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  1. #11
    Join Date
    Jan 2004
    Location
    Med
    Posts
    5,546

    Default Re: Do you remove your head sail?

    Quote Originally Posted by RichardS View Post
    We remove our headsail after our last sail of the year, usually October, and raise it again for our first sail, usually in May. However, it remains up and furled from May to October and there are summer storms as well as winter storms so it's all a bit of a gamble.

    Richard
    As you say Richard , it's is a bit of a gamble , and I know like us your on board for most of the summer so you can deal with a problem quickly .
    All the boats in this marina have been left for the winter even the local once we very rarely see anyone checking on them on a sunny day ,

    And sail are not the only item to think about , we leave our cockpit encloser up all winter as we no board nice to sit out in the morning and have a coffee even on a cold day when it's can be warmer out side then in side ,
    but many leave them up over winter to keep there cockpit dry and go home , over the years we seen many of these also damaged beyond repair , early hours of the morning my partner had to rush out and zip our all back up as it was about to take off , lucky for me I just fallen back asleep again and didn't hear her getting up or it would had be me .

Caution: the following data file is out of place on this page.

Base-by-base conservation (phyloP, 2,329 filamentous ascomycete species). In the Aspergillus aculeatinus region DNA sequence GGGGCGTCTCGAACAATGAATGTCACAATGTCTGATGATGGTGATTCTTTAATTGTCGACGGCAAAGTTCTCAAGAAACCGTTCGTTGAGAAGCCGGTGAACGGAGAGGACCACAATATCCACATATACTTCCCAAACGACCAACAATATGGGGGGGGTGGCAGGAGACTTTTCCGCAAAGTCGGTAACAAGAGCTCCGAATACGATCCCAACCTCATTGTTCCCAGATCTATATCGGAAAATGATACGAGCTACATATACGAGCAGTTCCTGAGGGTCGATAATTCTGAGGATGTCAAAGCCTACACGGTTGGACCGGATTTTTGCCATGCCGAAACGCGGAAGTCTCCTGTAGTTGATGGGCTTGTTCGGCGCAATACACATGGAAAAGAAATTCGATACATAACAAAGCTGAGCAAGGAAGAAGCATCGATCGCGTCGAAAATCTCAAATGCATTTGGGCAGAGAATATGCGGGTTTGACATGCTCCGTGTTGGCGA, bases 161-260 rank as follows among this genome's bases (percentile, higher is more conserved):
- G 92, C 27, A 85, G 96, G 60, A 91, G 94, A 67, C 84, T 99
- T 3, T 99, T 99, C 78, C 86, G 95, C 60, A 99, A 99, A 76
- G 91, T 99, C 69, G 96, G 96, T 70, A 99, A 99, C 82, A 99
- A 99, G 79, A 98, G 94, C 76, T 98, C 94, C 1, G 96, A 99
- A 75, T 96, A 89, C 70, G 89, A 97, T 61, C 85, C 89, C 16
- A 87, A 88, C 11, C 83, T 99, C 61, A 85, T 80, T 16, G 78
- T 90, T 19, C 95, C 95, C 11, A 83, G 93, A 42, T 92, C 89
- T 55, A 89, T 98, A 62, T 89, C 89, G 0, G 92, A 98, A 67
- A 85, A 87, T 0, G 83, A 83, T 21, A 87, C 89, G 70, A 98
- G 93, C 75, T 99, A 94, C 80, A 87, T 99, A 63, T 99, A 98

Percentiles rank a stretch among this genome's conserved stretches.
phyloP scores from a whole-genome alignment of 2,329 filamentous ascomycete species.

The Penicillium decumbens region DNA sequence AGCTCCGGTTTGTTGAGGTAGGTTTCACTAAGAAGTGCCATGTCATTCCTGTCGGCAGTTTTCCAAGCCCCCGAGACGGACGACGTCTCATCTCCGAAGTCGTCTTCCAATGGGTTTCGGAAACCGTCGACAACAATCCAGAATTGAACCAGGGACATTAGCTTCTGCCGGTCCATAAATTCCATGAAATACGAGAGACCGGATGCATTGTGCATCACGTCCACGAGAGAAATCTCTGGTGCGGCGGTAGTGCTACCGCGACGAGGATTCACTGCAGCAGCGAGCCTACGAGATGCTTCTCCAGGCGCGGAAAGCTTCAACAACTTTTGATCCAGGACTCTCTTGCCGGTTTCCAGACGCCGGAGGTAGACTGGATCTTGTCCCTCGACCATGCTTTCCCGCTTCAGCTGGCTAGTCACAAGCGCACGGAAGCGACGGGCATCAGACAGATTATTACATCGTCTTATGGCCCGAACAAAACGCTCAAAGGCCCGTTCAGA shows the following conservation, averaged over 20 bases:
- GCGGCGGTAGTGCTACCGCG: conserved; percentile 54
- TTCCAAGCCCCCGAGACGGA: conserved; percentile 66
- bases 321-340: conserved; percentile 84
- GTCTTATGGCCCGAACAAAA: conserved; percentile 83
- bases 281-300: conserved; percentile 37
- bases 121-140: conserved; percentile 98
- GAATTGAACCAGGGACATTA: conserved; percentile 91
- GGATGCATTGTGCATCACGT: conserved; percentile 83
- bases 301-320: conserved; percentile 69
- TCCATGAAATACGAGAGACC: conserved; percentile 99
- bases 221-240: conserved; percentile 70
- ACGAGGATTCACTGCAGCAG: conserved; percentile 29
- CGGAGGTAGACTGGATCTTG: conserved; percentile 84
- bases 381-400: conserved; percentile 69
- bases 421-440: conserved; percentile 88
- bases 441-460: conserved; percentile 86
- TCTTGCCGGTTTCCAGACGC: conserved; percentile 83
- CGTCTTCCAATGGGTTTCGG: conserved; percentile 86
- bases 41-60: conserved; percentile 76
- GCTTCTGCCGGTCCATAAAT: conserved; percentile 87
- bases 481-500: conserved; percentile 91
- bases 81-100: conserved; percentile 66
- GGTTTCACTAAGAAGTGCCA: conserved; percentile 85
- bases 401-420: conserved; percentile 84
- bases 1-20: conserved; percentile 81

Last edited by sailaboutvic; 05-02-19 at 10:10.
    Warning forumite dyslexia near by
    www.bluewatersailorcroatia.webs.com

  2. #12
    Join Date
    Feb 2007
    Location
    Essex
    Posts
    21,295

    Default Re: Do you remove your head sail?

    We have given up winter sailing and so always remove both sails, whether afloat or ashore. In the past I have left an old jib in place - the worn leach had been cut down. Even in the season I always wrap the spinnaker halyard round the jib in a tight spiral in the opposite direction to the furled sail, this being a much better safeguard than a single tie lower down. I wouldn't want the additional windage of a sail in place when laid up ashore.
    Far away is near at hand in images of elsewhere

  3. #13
    Join Date
    Jun 2005
    Posts
    21,040

    Default Re: Do you remove your head sail?

    I've seen furling jibs unfurl in storms many times, sometimes damaging more than just the sail. When I suggest to put extra ties on or take sails off prior to bad weather people often just don't believe it can happen.
    If I'd wanted to live in a Banana Republic I'd have gone to South America.

  4. #14
    Join Date
    Jan 2004
    Location
    Med
    Posts
    5,546

    Default Re: Do you remove your head sail?

    Quote Originally Posted by savageseadog View Post
    I've seen furling jibs unfurl in storms many times, sometimes damaging more than just the sail. When I suggest to put extra ties on or take sails off prior to bad weather people often just don't believe it can happen.
    Your right people just won't have it , I do this or I do that and no change it becoming unfurl ,
    The only way the sail is not going to get unfurl is if it's no on there in the first place .
    For sailor who should know how powerful the wind can be , we do take some risk .
    Warning forumite dyslexia near by
    www.bluewatersailorcroatia.webs.com

  5. #15